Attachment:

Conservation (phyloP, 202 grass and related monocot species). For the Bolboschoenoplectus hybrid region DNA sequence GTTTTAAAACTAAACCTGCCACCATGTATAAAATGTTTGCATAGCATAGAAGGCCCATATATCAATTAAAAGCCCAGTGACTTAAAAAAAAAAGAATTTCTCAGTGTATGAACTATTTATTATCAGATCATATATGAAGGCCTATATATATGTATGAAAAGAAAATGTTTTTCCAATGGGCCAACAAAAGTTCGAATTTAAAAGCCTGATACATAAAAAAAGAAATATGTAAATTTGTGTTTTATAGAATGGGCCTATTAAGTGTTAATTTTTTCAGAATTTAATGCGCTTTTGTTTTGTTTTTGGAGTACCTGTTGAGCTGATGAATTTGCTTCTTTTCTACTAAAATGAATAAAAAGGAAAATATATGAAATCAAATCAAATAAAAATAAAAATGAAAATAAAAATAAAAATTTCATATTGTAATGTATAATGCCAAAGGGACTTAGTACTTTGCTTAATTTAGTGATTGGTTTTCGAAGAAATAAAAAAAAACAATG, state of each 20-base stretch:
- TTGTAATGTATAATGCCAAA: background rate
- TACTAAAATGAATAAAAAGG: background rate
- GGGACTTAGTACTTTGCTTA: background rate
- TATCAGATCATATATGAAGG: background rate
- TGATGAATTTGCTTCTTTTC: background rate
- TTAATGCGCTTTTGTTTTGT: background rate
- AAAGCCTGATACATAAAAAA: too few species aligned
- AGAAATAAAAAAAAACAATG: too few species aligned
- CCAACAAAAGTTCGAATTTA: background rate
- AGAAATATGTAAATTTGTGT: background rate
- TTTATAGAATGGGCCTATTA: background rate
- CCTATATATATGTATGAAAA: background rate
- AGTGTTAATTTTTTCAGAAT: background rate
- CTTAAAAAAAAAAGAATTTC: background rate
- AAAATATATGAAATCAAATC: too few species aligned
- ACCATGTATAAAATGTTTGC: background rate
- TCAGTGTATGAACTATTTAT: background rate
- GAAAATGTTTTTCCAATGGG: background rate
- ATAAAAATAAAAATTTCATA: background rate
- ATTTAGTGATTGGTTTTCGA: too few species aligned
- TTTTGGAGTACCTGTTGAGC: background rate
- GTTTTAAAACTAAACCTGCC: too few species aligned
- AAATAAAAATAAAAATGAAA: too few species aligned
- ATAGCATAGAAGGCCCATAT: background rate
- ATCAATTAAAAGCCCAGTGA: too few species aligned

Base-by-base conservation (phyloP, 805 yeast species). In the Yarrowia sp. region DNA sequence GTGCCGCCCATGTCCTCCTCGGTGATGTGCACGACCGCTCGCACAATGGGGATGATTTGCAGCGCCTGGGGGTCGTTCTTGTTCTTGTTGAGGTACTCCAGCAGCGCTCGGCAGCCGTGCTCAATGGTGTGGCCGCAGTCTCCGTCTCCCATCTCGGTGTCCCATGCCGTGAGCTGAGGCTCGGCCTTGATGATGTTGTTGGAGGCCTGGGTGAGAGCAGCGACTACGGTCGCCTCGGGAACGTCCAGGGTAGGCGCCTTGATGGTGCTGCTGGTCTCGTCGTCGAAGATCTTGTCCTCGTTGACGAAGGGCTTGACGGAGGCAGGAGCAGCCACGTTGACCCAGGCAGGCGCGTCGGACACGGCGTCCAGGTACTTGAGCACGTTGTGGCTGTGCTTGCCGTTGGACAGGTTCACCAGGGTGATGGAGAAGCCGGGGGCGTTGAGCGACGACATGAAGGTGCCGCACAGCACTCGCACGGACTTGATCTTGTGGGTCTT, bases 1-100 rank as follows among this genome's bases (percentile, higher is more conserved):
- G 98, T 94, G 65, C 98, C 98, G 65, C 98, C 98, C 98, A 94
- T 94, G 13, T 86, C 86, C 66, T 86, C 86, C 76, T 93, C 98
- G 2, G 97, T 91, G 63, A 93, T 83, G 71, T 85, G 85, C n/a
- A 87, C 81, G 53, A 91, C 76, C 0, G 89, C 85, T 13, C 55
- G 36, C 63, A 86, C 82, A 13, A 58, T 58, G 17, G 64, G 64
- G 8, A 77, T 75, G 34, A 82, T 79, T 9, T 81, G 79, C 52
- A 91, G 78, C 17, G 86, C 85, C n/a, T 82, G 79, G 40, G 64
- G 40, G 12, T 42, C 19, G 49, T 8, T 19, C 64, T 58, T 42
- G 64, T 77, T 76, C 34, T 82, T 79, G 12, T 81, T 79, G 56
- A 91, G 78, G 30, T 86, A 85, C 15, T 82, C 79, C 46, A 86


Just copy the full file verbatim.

Conservation (phyloP, 202 grass and related monocot species). For the Bolboschoenoplectus hybrid region DNA sequence GTTTTAAAACTAAACCTGCCACCATGTATAAAATGTTTGCATAGCATAGAAGGCCCATATATCAATTAAAAGCCCAGTGACTTAAAAAAAAAAGAATTTCTCAGTGTATGAACTATTTATTATCAGATCATATATGAAGGCCTATATATATGTATGAAAAGAAAATGTTTTTCCAATGGGCCAACAAAAGTTCGAATTTAAAAGCCTGATACATAAAAAAAGAAATATGTAAATTTGTGTTTTATAGAATGGGCCTATTAAGTGTTAATTTTTTCAGAATTTAATGCGCTTTTGTTTTGTTTTTGGAGTACCTGTTGAGCTGATGAATTTGCTTCTTTTCTACTAAAATGAATAAAAAGGAAAATATATGAAATCAAATCAAATAAAAATAAAAATGAAAATAAAAATAAAAATTTCATATTGTAATGTATAATGCCAAAGGGACTTAGTACTTTGCTTAATTTAGTGATTGGTTTTCGAAGAAATAAAAAAAAACAATG, state of each 20-base stretch:
- TTGTAATGTATAATGCCAAA: background rate
- TACTAAAATGAATAAAAAGG: background rate
- GGGACTTAGTACTTTGCTTA: background rate
- TATCAGATCATATATGAAGG: background rate
- TGATGAATTTGCTTCTTTTC: background rate
- TTAATGCGCTTTTGTTTTGT: background rate
- AAAGCCTGATACATAAAAAA: too few species aligned
- AGAAATAAAAAAAAACAATG: too few species aligned
- CCAACAAAAGTTCGAATTTA: background rate
- AGAAATATGTAAATTTGTGT: background rate
- TTTATAGAATGGGCCTATTA: background rate
- CCTATATATATGTATGAAAA: background rate
- AGTGTTAATTTTTTCAGAAT: background rate
- CTTAAAAAAAAAAGAATTTC: background rate
- AAAATATATGAAATCAAATC: too few species aligned
- ACCATGTATAAAATGTTTGC: background rate
- TCAGTGTATGAACTATTTAT: background rate
- GAAAATGTTTTTCCAATGGG: background rate
- ATAAAAATAAAAATTTCATA: background rate
- ATTTAGTGATTGGTTTTCGA: too few species aligned
- TTTTGGAGTACCTGTTGAGC: background rate
- GTTTTAAAACTAAACCTGCC: too few species aligned
- AAATAAAAATAAAAATGAAA: too few species aligned
- ATAGCATAGAAGGCCCATAT: background rate
- ATCAATTAAAAGCCCAGTGA: too few species aligned

Base-by-base conservation (phyloP, 805 yeast species). In the Yarrowia sp. region DNA sequence GTGCCGCCCATGTCCTCCTCGGTGATGTGCACGACCGCTCGCACAATGGGGATGATTTGCAGCGCCTGGGGGTCGTTCTTGTTCTTGTTGAGGTACTCCAGCAGCGCTCGGCAGCCGTGCTCAATGGTGTGGCCGCAGTCTCCGTCTCCCATCTCGGTGTCCCATGCCGTGAGCTGAGGCTCGGCCTTGATGATGTTGTTGGAGGCCTGGGTGAGAGCAGCGACTACGGTCGCCTCGGGAACGTCCAGGGTAGGCGCCTTGATGGTGCTGCTGGTCTCGTCGTCGAAGATCTTGTCCTCGTTGACGAAGGGCTTGACGGAGGCAGGAGCAGCCACGTTGACCCAGGCAGGCGCGTCGGACACGGCGTCCAGGTACTTGAGCACGTTGTGGCTGTGCTTGCCGTTGGACAGGTTCACCAGGGTGATGGAGAAGCCGGGGGCGTTGAGCGACGACATGAAGGTGCCGCACAGCACTCGCACGGACTTGATCTTGTGGGTCTT, bases 1-100 rank as follows among this genome's bases (percentile, higher is more conserved):
- G 98, T 94, G 65, C 98, C 98, G 65, C 98, C 98, C 98, A 94
- T 94, G 13, T 86, C 86, C 66, T 86, C 86, C 76, T 93, C 98
- G 2, G 97, T 91, G 63, A 93, T 83, G 71, T 85, G 85, C n/a
- A 87, C 81, G 53, A 91, C 76, C 0, G 89, C 85, T 13, C 55
- G 36, C 63, A 86, C 82, A 13, A 58, T 58, G 17, G 64, G 64
- G 8, A 77, T 75, G 34, A 82, T 79, T 9, T 81, G 79, C 52
- A 91, G 78, C 17, G 86, C 85, C n/a, T 82, G 79, G 40, G 64
- G 40, G 12, T 42, C 19, G 49, T 8, T 19, C 64, T 58, T 42
- G 64, T 77, T 76, C 34, T 82, T 79, G 12, T 81, T 79, G 56
- A 91, G 78, G 30, T 86, A 85, C 15, T 82, C 79, C 46, A 86